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"Hold Me Back"
In Response To: Raising Hamnet ()

Bruce has emailed about the possible relationship between Shakespeare and Cervantes (the claimed translator of Don Quixote from the Arabic writer Cide Hamete Benengli).

http://www.sparknotes.com/lit/donquixote/terms/char_5.html
http://users.ipfw.edu/jehle/cervante/csa/articf81/mancing.htm

Interestingly enough, the last hour of Michael Wood's documentary "In Search of Shakespeare" discusses a play written by Shakespeare in his later years called Cardenio, which was based on a leading character from the novel Don Quixote.

http://en.wikipedia.org/wiki/Cardenio
http://www.sparknotes.com/lit/donquixote/section5.rhtml
http://www.sparknotes.com/lit/donquixote/section6.rhtml

Cide Hamete Benengli is of course an obvious joke name. Ben-Engli signifies "son (of) England". Hamete is a variant of Hamnet, the name of Shakespeare's son, and of Hamlet, one of Shakespeare's plays (that provided a sad commentary on the fall of Lord Essex)!

One of Shakespeare's plays, As You Like It (a prelude to Hamlet), is based on a contemporary novella by Thomas Lodge that he also claimed was actually written by someone else.

www.domainofman.com/forum/index.cgi?read=13390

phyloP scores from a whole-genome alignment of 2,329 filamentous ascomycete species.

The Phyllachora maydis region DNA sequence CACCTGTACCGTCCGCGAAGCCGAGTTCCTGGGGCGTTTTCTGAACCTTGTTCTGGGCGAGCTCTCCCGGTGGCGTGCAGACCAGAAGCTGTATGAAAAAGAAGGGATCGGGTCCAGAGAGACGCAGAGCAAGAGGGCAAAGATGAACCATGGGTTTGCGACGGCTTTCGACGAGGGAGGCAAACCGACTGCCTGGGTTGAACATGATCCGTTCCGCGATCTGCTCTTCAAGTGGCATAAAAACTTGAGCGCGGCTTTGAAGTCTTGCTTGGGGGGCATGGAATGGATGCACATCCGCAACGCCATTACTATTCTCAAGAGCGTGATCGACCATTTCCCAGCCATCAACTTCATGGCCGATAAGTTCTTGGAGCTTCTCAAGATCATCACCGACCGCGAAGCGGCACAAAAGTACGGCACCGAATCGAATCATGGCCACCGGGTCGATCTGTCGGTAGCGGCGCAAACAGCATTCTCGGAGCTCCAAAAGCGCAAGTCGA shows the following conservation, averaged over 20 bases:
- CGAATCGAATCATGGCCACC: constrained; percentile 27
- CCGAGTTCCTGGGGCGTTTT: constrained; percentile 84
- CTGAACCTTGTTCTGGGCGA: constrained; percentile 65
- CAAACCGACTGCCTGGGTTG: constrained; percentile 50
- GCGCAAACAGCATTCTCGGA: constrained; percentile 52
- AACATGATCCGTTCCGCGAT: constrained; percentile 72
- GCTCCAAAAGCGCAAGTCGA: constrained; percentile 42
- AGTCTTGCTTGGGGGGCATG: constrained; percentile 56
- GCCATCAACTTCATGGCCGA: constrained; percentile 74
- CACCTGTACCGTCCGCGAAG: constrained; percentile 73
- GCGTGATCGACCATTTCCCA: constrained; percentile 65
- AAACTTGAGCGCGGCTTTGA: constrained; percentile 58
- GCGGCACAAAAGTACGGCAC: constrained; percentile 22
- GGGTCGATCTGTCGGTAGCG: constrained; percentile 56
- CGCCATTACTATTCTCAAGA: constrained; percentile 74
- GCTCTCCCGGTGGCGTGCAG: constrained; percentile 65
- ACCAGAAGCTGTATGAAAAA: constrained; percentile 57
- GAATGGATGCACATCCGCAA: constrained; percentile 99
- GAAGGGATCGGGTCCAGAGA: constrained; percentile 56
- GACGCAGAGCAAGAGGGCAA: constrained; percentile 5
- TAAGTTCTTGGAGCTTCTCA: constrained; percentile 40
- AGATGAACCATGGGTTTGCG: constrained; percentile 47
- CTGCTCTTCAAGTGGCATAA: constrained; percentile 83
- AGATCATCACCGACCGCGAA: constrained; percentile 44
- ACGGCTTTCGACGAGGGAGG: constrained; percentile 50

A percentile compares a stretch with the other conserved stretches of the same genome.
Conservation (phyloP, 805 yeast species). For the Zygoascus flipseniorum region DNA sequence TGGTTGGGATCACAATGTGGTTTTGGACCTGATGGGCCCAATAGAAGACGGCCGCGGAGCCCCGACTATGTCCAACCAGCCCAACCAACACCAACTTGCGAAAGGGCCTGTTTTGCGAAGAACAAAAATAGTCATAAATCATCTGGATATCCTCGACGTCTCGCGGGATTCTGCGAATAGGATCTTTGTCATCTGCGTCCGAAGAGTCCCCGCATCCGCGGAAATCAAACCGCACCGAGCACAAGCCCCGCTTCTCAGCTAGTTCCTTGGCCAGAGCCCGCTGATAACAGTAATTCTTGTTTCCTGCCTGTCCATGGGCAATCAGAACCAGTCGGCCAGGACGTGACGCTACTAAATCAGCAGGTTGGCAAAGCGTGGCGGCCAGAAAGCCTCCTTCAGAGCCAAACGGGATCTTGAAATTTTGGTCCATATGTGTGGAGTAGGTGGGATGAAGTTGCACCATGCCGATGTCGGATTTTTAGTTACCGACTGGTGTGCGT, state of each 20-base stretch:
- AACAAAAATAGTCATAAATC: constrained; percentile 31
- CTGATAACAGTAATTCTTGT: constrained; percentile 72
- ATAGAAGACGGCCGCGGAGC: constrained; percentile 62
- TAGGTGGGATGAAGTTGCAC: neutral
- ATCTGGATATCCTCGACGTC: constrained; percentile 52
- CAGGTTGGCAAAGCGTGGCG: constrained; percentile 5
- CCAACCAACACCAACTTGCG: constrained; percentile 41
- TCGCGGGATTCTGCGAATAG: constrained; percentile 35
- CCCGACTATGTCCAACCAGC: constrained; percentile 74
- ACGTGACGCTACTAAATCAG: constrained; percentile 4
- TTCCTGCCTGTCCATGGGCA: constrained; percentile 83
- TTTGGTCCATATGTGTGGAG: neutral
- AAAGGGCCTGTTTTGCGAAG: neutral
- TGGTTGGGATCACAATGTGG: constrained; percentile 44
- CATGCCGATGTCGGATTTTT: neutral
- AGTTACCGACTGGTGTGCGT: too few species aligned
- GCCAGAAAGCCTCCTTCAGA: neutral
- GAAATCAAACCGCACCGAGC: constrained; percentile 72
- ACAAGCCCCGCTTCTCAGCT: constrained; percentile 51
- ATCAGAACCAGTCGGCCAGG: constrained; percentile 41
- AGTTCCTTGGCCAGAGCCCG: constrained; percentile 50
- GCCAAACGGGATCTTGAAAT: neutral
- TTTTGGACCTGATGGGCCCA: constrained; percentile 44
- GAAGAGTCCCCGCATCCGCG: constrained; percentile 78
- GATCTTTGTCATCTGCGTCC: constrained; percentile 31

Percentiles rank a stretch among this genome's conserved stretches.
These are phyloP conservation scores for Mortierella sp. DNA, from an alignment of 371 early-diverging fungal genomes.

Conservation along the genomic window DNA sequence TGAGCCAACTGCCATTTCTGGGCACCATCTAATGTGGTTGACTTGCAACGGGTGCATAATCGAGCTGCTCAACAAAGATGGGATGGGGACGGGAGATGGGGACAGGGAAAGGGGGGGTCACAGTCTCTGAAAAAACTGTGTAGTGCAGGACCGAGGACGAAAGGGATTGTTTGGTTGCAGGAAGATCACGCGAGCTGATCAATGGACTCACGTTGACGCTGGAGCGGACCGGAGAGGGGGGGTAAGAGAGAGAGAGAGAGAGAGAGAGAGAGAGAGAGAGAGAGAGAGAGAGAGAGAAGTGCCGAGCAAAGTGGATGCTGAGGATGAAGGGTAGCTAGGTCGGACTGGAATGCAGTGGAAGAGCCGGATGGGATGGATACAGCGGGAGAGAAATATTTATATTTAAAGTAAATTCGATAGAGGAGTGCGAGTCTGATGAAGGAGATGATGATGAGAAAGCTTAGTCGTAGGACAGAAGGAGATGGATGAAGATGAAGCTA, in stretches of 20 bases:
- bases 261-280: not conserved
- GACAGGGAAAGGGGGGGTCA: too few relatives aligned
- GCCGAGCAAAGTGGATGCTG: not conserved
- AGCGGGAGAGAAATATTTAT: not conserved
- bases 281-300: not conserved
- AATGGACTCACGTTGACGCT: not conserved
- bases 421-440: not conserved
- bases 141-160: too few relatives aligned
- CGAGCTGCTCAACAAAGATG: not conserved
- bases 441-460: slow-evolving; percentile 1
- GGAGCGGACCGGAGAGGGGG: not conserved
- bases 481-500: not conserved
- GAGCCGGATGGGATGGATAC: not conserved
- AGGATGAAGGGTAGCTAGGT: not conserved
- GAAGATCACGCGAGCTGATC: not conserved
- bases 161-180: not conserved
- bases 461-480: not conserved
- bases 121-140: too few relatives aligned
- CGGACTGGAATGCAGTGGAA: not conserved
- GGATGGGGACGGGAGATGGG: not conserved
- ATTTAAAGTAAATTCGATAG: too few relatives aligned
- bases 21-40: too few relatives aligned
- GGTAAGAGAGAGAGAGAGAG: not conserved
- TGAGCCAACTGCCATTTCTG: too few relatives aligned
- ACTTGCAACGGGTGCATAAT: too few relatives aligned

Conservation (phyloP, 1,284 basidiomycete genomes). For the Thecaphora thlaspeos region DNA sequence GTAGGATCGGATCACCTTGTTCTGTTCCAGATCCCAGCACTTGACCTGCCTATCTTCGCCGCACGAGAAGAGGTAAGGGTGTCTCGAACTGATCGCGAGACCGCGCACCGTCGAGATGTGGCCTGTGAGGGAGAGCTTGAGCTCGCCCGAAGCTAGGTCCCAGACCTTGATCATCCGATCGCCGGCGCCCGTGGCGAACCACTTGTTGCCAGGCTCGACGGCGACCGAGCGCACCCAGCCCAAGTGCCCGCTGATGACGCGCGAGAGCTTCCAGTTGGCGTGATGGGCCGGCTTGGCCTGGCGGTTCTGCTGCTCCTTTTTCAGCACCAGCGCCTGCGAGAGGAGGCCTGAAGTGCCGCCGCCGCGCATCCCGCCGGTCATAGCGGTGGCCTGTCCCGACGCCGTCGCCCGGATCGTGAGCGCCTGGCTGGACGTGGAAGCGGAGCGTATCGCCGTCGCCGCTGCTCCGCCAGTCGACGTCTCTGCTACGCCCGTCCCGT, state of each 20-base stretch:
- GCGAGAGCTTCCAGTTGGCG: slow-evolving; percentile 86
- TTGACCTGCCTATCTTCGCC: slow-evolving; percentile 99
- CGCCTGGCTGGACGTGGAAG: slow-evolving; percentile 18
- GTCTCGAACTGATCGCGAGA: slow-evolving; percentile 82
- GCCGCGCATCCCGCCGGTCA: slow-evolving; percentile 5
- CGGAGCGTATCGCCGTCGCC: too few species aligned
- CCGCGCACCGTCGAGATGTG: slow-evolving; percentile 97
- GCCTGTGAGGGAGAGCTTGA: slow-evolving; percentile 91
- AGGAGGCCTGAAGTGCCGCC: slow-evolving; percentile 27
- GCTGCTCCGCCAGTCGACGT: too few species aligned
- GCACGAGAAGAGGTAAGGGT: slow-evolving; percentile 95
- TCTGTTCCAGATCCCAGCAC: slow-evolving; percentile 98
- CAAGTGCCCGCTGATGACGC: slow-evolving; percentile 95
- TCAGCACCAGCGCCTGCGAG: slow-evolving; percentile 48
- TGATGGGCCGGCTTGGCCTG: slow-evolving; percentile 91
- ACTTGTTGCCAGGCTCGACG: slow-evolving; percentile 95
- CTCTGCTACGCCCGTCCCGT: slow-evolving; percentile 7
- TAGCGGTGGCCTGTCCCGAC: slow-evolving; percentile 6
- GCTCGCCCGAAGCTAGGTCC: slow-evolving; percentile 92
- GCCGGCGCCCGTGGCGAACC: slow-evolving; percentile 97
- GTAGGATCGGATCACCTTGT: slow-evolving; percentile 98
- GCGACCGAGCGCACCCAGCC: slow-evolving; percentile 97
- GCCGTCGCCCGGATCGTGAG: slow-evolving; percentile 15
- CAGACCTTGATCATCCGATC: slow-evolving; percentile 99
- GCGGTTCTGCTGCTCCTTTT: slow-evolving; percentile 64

The name Don Quixote, a nickname adapted from the given name Alonso Quijano, signifies an English Lord that the author would like to identify as "Donkey John". Refer to the notes on As You Like It referred to above and to Shakespeare's, As You Will (Twelfth Night) for the leading "ass" candidates, namely Queen Elizabeth's godson John Harington and King James of England!

www.domainofman.com/forum/index.cgi?read=13378

Don Quixote interacts with another leading character Ferdinand son of "the Duke", which mirrors Ferdinando of Lancaster, the one time neighbor of King James in the north of England. Ferdinando (with his incriminating mole) also mirrors the debonair Medici prince Ferdinando, who began his career as a Catholic Cardinal ("Cardenio") at the age of 13 and became an anti-Spanish Duke of Florence upon the death of his pro-Spanish older brother.

Don Quixote is the "Man de la Mancha". But Mancha was not just a home in Spain. It was more importantly and symbolically the region of France from which the twelve sons of Tancred (a type of "James/Jacob") launched their mad knightly mission of Moorish conquest in the Holy Lands.

Is Shakespeare related to Cervantes? That is not to question (but we could launch an Inquisition)!

More links:

http://books.google.com/books?id=Y5s_dLBFBlsC&pg=PA190&lpg=PA190&dq=cardenio+don+quixote+shakespeare&source=bl&ots=zKKc7wUh_h&sig=GIARbQTtPKDVy5TnOE2-lcXRhZM&hl=en&ei=UDrtSb3dCc7HtgeWnrzKDw&sa=X&oi=book_result&ct=result&resnum=4#PPA191,M1

http://terpconnect.umd.edu/~david/cardenio1.htm

http://www.nytimes.com/2008/05/04/theater/04mcge.html

http://books.google.com/books?id=SWBxcvtYjBMC&pg=PA7&lpg=PA7&dq=Cide+Hamete+Benengeli+Shakespeare&source=bl&ots=em8udqEDEy&sig=q7iRQqNXNA75nL57csgoTNK_Tpo&hl=en&ei=YD7tSYy8N4WMtgeM3djVDw&sa=X&oi=book_result&ct=result&resnum=6

http://www.h-net.org/~cervantes/csa/artics97/johnston.htm

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